Tuesday, April 5, 2016
Reviews are a song that never ends... at least until I get a whole lot further into the Film Registry.
Interesting little factoid: according to my baby book, this is the first film I ever watched. Dramatic irony, since my mother chose this picture, and then died of cancer when I was only five. Guess it's better to be prepared. So as you can imagine, aside from its technical merits, I have some... mixed feelings about Bambi. I don't think it's a bad film, though it was a flop when it premiered (in part due to WWII cutting off European markets, and in part because a lot of people took exception to “Man” as the villain). It is certainly a beautiful film. The delicately animated forest animals are in definite contrast to the earlier comedic animals of Snow White and the Seven Dwarfs, and the lush backdrops only improve on the earlier film. The whole film looks like you could just step into it and spend an afternoon – with the exception of the dogs that chase Faline. They look awful. And the early scene of forest fire could have been done better, but once it spreads, you have this terrible majesty of destruction and death. But I can cut them slack, since they were overbudget and overdue at the point they were animating these bits, apparently because they kept getting sidetracked.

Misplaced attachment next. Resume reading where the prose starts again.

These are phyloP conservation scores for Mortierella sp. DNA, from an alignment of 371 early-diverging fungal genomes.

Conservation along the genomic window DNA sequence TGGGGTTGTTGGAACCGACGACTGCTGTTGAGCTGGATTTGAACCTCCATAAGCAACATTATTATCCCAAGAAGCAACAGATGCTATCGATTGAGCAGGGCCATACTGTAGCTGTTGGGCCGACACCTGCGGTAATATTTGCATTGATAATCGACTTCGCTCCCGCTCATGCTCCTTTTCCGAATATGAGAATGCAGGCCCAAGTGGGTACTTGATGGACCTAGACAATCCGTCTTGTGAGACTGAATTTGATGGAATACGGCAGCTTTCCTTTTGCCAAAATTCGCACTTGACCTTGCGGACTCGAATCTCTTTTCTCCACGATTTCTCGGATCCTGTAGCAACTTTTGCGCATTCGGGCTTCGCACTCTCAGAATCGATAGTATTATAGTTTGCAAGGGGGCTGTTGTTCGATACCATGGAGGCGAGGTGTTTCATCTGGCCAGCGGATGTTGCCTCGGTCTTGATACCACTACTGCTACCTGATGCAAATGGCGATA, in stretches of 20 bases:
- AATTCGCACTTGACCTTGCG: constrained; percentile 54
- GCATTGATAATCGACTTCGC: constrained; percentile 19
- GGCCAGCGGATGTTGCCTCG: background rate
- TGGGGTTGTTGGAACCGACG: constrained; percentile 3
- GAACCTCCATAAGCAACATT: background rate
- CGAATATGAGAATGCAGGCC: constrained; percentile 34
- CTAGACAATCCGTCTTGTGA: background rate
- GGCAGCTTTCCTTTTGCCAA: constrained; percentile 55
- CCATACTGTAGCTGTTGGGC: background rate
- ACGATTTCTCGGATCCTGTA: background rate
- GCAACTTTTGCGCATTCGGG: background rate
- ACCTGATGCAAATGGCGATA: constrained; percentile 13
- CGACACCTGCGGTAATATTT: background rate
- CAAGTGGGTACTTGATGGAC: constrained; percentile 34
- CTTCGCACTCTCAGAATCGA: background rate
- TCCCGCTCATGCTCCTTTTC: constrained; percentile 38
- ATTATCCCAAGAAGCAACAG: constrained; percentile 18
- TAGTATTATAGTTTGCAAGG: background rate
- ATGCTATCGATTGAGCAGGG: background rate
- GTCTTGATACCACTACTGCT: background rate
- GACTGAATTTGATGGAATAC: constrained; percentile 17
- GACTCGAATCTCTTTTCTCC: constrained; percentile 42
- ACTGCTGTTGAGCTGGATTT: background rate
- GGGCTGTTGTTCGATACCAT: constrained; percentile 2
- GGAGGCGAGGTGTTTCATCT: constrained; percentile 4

And sidetracking is easy to do with this movie. It's not a particularly cohesive narrative. Bambi is born, he bumbles around, he loses his mother, he grows up, he mates, he escapes a hunter and a forest fire. He is far more defined by the actions happening to him than by any actions he takes. It's not necessarily wrong, since this is a story about survival. A basic survival story about a deer doesn't really need a lot of furbelows. The gags are fewer in this film than in a lot of the earlier Disney efforts, which is a strength, but Bambi isn't really a very strong character, because his dramatic motivation is “survival”, and the movie doesn't really want to go too far in showing that. Of course everyone remembers Bambi's Mom gets shot, but most people forget that right after he realizes that Mom is dead, the very next scene is the “Twitterpated” song and dance routine.
think that's what bothers me about this movie. It pulls its punches. Which I guess is good for a family picture, since Lord knows I still can't watch Land Before Time (which may be a superior film, but I don't remember. I haven't seen it since my own mother died – I would just start crying too hard to get any farther). But Don Bluth famously espoused that you can throw any amount of messed up into a kid's film as long as there was a happy ending, while Walt Disney was okay with some level of darkness, but overall liked to keep things on the lighter side.
Probably everyone has already seen this movie, and from an artistic standpoint, it's worth a rewatch as an adult. But from a dramatic standpoint, it's kind of dull.